21 June 2016 by Jessica Palmer
From the (Recited) Word to the (Written) Words
Souleymane Bachir Diagne
I will start with the following quote from the first pages of L’Aventure ambiguë:
Be accurate in repeating the Word of your Lord. He has done you the gracious favor of bringing His own speech down to you. These words have been veritably pronounced by the Master of the World. And you, miserable lump of earthly mold that you are, when you have the honor of repeating them after Him, you go so far as to profane them by your carelessness. You deserve to have your tongue cut a thousand times. (4)
You have, of course, recognized in the words that I have just read the Master of Quranic school’s outburst of anger so well described by C. H. Kane. What provoked it is the fact that his favorite disciple’s tongue (the one he threatens to cut a thousand times) has slipped while reading a Quranic verse. His anger becomes total madness, carrying him so far as to pinch the student’s ear until it bleeds, or to burn his skin with a glowing log. And the reader, in total bemusement, discovers that the Master’s brutality is proportionate with his deep love for the child, who is the first to think that he deserves the agony inflicted to him for these verses, the true miracle of a Speech which is as God Himself uttered it. “This sentence,” which he did not understand, C.H. Kane’s text explains, “for which he was suffering martyrdom, he loved for its mystery and its somber beauty” (4).
At the center of the over-sensitive and supercilious vigilance of the Master about the human enunciation of the divine Word, and at the center of the child’s wonderment in front of signs pointing towards an unfathomable mystery, is the core Islamic creed that the Quran is the very Word of God, and for that reason is inimitable.
A conviction of that nature (inhabiting certainly the Master Thierno) is something people must adhere to with all their heart but also all their intelligence. So what would intelligence say about the demand to repeat the Word of God the way he himself pronounced it, in other words how are we to understand the notion that the Word can be expressed in its totality in our human words? Or, to put it differently, how is it possible for the Word, always in the singular as it is uttered in no time or in eternity, to enter our human words, in the plural, and which are deployed in time? I am asking these questions because Thierno’s conviction that the Word is meant for eternal repetition or recitation (meaning of the word “Quran”), in a way that must remain identical to its primordial divine utterance, reflects an issue which is one of those that gave birth to Islamic theology and created different schools of thought. The issue was thus classically formulated: is the Quran created? In other words, shouldn’t we consider the movement of its descent (tanzîl) from the intelligible and eternal realm into the sensible and transient world represented by our human language a translation? The Word of God would remain with Him while the process by which it found its way into human reality and speech could be considered a creation. The narrative of the way in which the Quran was revealed at once, in one single act, to the prophet of Islam and then took twenty-three years of human time to unfold as a revelation in Arabic, could be interpreted that way: the eternal Word of God descended into the illiterate heart of His prophet in a moment of eternity that was then deployed as human words and human duration in the course of the rest of his life. The Quranic notion that while humanity receives the revelation the “mother of the book”(ummul kitâb) remains with God could also be read under that light.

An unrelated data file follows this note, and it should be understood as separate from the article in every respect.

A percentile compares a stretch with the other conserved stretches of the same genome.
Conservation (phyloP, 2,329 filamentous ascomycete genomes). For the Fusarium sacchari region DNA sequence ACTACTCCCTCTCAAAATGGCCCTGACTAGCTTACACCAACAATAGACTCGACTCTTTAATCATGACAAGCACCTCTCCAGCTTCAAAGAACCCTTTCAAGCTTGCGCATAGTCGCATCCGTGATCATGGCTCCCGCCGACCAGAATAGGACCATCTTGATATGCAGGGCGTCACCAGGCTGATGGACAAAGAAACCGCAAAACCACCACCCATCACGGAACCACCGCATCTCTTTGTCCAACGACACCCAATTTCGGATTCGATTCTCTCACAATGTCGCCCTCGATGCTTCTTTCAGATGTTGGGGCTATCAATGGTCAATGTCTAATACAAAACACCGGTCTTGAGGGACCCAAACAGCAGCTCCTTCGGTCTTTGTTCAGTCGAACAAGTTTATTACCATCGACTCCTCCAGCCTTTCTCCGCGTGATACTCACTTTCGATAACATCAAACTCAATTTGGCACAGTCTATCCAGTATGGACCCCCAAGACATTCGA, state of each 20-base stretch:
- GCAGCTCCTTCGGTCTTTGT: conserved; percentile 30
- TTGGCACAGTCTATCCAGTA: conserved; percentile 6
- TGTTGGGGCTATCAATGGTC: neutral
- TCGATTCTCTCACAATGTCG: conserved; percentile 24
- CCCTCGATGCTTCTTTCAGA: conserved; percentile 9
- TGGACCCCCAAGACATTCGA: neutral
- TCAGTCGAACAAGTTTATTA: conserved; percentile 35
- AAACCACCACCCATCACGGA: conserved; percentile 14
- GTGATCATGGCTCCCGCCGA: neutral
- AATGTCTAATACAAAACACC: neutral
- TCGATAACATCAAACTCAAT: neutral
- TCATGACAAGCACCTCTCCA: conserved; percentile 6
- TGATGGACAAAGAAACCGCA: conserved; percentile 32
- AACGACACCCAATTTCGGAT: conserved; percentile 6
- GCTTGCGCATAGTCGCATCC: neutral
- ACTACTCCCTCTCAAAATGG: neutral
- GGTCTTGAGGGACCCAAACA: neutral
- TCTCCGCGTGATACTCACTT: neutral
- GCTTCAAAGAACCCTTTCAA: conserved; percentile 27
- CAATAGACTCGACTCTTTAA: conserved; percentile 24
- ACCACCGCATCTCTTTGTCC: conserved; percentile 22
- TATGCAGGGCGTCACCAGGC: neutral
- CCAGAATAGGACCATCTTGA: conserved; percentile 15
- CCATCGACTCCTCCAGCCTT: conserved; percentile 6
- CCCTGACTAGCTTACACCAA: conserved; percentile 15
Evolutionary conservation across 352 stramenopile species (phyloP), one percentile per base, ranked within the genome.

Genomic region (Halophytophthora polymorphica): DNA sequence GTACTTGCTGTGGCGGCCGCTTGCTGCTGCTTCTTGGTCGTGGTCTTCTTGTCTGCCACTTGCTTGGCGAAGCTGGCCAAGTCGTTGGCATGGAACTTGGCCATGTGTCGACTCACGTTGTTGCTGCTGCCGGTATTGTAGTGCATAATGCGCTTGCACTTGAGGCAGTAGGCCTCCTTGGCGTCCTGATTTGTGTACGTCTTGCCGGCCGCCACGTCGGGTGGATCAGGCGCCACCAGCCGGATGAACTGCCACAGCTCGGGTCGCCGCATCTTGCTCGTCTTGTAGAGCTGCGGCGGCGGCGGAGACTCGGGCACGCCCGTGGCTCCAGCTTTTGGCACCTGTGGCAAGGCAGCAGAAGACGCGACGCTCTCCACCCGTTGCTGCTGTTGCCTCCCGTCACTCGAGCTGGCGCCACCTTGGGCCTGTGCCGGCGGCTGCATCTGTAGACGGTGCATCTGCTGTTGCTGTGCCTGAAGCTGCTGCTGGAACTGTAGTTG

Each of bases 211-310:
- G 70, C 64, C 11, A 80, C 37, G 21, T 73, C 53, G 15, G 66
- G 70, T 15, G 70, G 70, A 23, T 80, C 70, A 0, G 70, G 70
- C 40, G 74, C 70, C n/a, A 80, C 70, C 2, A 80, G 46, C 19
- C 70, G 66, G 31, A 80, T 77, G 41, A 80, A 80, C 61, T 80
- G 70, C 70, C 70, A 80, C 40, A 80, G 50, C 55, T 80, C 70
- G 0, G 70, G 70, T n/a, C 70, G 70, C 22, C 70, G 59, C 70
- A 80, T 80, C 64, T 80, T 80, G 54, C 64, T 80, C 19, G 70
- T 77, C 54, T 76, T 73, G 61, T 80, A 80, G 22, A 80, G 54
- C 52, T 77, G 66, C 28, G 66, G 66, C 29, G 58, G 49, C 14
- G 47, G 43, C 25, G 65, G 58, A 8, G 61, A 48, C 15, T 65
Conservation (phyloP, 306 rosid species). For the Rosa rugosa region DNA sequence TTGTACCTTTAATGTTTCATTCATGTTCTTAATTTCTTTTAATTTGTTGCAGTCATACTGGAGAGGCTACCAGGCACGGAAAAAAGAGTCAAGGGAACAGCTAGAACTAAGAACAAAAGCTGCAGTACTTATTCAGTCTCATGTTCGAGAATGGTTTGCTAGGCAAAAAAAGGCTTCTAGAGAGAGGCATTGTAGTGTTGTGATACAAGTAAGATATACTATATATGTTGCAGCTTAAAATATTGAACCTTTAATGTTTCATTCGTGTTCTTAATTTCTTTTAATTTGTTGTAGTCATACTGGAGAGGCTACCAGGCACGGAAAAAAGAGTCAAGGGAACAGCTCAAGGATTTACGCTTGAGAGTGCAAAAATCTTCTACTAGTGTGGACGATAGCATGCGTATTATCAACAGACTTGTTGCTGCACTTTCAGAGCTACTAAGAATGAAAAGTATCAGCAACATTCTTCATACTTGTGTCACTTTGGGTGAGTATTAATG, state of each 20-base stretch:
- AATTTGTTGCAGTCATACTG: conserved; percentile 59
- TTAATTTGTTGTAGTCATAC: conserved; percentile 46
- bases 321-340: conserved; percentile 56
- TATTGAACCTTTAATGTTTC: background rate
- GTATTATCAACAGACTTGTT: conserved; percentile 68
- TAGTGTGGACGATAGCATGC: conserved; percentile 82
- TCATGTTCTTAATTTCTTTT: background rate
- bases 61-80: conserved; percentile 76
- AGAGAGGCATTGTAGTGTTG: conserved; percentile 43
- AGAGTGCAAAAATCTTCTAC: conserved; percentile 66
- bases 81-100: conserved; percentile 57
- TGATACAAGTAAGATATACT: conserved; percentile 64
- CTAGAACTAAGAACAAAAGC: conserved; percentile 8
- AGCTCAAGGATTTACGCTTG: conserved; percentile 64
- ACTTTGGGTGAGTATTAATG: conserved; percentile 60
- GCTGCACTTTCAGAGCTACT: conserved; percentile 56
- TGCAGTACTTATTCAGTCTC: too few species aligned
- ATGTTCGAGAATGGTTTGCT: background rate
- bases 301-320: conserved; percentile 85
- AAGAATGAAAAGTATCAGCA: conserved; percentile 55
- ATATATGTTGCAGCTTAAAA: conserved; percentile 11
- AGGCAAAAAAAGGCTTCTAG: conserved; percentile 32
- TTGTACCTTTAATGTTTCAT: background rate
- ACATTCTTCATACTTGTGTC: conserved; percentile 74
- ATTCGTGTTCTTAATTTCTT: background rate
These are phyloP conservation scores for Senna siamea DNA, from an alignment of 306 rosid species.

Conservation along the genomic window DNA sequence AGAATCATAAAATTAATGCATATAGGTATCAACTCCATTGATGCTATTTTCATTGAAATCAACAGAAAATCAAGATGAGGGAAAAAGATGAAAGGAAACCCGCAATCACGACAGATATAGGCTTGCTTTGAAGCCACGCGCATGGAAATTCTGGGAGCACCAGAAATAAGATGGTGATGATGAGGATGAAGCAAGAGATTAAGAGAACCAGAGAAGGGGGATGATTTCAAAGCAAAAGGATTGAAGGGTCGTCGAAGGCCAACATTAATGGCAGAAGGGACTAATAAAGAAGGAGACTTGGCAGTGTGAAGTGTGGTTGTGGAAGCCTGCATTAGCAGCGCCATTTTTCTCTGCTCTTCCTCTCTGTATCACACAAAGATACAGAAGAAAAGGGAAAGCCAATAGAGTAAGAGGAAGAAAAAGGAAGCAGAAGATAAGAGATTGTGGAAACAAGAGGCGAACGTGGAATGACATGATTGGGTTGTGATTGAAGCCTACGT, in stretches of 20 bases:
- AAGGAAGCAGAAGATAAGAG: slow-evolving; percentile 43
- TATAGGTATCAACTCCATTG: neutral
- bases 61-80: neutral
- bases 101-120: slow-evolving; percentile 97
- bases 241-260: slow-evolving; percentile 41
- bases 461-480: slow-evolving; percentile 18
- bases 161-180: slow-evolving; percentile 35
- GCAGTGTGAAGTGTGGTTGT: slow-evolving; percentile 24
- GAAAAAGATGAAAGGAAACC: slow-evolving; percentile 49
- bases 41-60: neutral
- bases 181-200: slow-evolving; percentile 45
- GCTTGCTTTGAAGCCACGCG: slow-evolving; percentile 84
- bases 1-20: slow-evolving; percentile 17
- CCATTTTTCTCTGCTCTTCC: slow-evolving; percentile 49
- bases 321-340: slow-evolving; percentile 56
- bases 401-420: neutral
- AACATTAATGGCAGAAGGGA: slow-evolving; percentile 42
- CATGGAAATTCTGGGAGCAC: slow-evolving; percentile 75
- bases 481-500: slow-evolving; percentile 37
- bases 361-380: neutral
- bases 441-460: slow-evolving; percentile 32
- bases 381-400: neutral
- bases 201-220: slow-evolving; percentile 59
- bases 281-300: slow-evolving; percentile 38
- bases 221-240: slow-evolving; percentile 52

This theological question of the created Quran, which became a hot political issue in the Muslim world during the early ninth century at the beginning of the Abbasid dynasty, has many implications. One of them is the translation of the divine word. Does “inimitable” mean “untranslatable”? Could it be (re)translated in different human tongues after that primordial divine translation as Arabic words? Should it be? Why not, when you are not an Arab speaker (and even when you are, as the language of the Quran is quite peculiar) learn the Quran in your own tongue? Turkish nationalism, after the revolution led by Mustafa Kemal Ataturk in the 1920s, decided that the Quran would be learned, studied, and quoted in its Turkish version the way the Bible is known by its English version in English-speaking lands. That worked to a large extent, but in all liturgical usages of their sacred Text the Turks, like all Muslims in all the regions of the Islamic world, no matter what tongue they speak, remained attached to the Arabic primordial utterance of the Word.